There have been two general elections—in 2001 and 2005—since the Electoral Commission was established, but the most recent general election was the first in respect of which the relevant provisions of the 2000 legislation, including the provisions relating to notional expenditure, applied fully. For all these reasons, and others besides, it seems right that the opportunity is now taken on a number of fronts to take stock of the arrangements put in place in 2000, and to consider how best to move forward. One contribution to this process is, of course, this debate. I welcome the many Members who wish to participate. If the debate did not start at 7 o’clock as we originally intended, I do not think that it is for me to apologise. I am grateful for the attendance. The debate is an important part to the process of discussion.

There are three other strands that I should mention. The first is the Committee on Standards in Public Life’s inquiry, which is currently in hand, focusing on the core issues of the mandate, governance and accountability of the Electoral Commission. In practical terms, this means examining the current responsibilities and the balance between the commission’s executive and advisory functions. The inquiry is expected to be completed by the end of the year. I have been pleased to give evidence to it on behalf of the Speaker’s Committee. I will do so again, and I look forward to seeing the Committee’s conclusions.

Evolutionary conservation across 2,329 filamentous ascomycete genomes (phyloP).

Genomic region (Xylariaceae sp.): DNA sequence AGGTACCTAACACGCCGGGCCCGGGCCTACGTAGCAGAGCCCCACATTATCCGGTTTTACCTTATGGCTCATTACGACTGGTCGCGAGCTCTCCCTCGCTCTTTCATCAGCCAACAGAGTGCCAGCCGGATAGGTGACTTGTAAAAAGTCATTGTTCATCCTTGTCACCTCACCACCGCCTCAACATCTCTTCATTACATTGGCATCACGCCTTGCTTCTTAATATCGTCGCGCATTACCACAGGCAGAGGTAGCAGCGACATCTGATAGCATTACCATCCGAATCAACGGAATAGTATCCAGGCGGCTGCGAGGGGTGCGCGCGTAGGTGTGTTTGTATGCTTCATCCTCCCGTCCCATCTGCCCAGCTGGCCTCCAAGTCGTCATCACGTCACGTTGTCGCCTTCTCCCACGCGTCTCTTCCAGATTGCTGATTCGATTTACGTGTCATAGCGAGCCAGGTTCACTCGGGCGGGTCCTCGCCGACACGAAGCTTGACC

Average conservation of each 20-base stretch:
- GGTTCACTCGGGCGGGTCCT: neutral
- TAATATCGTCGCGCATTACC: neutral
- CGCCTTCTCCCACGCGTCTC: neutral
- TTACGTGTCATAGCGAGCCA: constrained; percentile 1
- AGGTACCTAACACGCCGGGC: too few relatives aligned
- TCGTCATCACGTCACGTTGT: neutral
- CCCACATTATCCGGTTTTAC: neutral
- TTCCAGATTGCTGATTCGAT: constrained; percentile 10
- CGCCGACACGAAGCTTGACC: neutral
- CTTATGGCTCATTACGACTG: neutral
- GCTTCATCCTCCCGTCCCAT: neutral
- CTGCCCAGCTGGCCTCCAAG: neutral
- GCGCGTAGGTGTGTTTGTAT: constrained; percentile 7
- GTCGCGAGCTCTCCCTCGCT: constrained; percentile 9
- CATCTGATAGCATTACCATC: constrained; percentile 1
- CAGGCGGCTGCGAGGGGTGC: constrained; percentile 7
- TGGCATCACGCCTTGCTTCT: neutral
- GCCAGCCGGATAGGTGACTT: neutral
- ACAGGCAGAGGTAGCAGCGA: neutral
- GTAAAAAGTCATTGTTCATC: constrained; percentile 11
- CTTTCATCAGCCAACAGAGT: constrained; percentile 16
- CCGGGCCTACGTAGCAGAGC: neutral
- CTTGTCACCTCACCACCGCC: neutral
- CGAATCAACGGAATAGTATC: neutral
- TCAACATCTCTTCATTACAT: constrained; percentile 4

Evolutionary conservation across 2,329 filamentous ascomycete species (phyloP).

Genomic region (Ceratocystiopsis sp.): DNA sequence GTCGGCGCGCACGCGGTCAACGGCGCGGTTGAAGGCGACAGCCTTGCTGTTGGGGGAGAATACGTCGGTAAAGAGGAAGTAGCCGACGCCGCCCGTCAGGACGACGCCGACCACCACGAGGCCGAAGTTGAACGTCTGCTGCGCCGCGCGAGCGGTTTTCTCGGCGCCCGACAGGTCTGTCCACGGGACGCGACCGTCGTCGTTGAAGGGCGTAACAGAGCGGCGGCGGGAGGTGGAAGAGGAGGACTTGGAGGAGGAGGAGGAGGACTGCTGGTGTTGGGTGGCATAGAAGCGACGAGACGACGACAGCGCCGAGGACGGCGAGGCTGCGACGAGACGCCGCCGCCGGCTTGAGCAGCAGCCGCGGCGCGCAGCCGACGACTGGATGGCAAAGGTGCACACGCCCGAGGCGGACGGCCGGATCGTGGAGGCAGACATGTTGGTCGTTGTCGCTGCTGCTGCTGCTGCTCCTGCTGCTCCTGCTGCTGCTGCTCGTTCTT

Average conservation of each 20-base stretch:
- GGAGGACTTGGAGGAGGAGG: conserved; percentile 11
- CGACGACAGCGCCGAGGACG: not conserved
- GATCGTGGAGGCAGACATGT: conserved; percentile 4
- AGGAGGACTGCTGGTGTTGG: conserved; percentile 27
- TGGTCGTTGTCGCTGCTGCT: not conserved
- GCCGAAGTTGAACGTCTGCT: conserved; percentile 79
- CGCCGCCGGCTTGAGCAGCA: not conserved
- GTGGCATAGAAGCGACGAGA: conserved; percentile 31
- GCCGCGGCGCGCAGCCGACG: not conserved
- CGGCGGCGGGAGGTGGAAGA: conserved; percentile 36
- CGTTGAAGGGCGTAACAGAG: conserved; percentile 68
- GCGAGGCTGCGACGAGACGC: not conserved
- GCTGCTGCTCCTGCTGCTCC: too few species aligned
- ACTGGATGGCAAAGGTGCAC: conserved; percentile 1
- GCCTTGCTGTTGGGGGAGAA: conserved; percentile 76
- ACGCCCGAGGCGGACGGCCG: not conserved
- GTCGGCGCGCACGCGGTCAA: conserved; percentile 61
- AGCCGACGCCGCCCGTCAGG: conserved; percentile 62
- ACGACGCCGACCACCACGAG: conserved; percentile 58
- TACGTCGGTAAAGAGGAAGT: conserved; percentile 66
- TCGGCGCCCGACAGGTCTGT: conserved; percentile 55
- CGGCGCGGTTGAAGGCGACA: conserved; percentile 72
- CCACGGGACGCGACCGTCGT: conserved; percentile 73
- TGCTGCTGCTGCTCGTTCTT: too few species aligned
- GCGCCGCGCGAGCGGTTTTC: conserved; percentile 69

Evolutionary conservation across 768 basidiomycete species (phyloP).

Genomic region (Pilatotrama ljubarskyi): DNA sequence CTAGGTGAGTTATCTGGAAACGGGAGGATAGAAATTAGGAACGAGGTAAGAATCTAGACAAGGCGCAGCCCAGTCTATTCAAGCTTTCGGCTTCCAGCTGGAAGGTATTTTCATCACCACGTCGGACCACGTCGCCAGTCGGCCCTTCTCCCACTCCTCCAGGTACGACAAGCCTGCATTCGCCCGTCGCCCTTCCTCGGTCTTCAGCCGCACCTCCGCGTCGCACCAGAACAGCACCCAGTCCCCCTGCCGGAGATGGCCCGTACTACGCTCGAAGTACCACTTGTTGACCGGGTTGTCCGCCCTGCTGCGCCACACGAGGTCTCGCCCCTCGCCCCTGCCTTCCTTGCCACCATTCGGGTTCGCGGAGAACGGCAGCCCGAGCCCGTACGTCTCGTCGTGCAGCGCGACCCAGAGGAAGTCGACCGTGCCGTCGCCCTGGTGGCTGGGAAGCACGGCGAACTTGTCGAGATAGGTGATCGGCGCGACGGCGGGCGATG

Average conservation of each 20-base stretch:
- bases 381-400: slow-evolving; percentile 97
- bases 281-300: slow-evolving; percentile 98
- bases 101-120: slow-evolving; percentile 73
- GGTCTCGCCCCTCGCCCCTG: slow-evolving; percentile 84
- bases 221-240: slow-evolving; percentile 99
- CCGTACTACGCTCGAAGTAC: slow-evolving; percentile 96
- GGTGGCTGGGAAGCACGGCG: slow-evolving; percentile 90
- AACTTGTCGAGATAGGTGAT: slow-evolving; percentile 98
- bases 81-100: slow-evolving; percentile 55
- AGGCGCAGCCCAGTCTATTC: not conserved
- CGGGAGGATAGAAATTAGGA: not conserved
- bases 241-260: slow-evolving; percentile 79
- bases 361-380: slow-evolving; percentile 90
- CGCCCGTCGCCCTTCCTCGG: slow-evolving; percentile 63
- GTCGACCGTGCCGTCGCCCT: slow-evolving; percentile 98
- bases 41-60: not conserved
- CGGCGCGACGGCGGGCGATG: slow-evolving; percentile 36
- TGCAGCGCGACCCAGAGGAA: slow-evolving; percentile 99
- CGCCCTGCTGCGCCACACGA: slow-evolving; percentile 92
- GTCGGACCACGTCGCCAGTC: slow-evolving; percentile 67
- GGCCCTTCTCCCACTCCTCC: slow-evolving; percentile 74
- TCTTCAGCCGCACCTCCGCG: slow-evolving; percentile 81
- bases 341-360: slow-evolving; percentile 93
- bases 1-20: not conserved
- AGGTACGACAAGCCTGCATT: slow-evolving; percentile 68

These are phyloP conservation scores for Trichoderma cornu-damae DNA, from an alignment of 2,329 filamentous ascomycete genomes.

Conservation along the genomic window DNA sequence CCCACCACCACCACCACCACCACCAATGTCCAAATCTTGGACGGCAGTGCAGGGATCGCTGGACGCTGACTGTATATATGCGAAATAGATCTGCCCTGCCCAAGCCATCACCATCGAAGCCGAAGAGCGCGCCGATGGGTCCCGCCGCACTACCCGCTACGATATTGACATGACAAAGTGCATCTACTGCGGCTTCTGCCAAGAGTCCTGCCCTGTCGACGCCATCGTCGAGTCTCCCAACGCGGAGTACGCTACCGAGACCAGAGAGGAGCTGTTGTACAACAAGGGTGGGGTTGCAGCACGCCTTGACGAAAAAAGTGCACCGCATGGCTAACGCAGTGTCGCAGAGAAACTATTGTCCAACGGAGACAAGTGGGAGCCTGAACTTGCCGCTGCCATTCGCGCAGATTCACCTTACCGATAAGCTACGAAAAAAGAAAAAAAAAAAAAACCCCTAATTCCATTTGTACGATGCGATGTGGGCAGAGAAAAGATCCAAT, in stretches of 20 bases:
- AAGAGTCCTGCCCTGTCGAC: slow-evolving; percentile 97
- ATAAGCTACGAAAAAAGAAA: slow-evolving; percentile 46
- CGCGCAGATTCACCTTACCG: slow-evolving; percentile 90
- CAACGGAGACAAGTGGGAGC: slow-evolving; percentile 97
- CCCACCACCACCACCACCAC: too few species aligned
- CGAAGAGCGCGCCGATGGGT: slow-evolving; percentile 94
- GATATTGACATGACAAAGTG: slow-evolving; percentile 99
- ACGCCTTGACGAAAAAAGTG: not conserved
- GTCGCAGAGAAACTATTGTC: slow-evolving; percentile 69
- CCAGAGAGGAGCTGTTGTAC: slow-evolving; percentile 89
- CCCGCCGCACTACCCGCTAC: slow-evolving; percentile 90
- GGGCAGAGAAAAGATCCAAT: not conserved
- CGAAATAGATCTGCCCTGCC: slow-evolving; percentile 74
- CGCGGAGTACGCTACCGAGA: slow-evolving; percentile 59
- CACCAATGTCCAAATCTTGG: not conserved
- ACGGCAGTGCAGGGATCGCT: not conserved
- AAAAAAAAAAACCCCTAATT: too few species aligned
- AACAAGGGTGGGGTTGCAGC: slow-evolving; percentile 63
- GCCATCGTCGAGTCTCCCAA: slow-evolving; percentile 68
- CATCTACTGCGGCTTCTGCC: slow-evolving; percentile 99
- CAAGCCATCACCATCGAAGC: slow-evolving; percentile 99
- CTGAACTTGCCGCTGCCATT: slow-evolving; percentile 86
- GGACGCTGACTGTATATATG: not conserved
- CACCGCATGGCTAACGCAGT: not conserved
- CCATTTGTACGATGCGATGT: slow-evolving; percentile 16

The Speaker’s Committee has taken steps to satisfy itself that its conclusions that the estimates and corporate plans that it lays before the House are, in the words of the 2000 Act, consistent with the

Those are the three Es that I mentioned earlier. The Committee was itself planning a general inquiry that would have encompassed issues relating to the commission’s governance and accountability, but deferred these elements when it learned of the proposed inquiry by the CSPL. Instead, the Speaker’s Committee asked the Scrutiny Unit—that is the scrutiny unit at the House—to carry out a detailed study of the commission’s business and financial planning processes, how it assesses the effectiveness of policy outcomes and how the statutory roles of the Treasury and the National Audit Office contribute to the discharge of the Committee’s duty.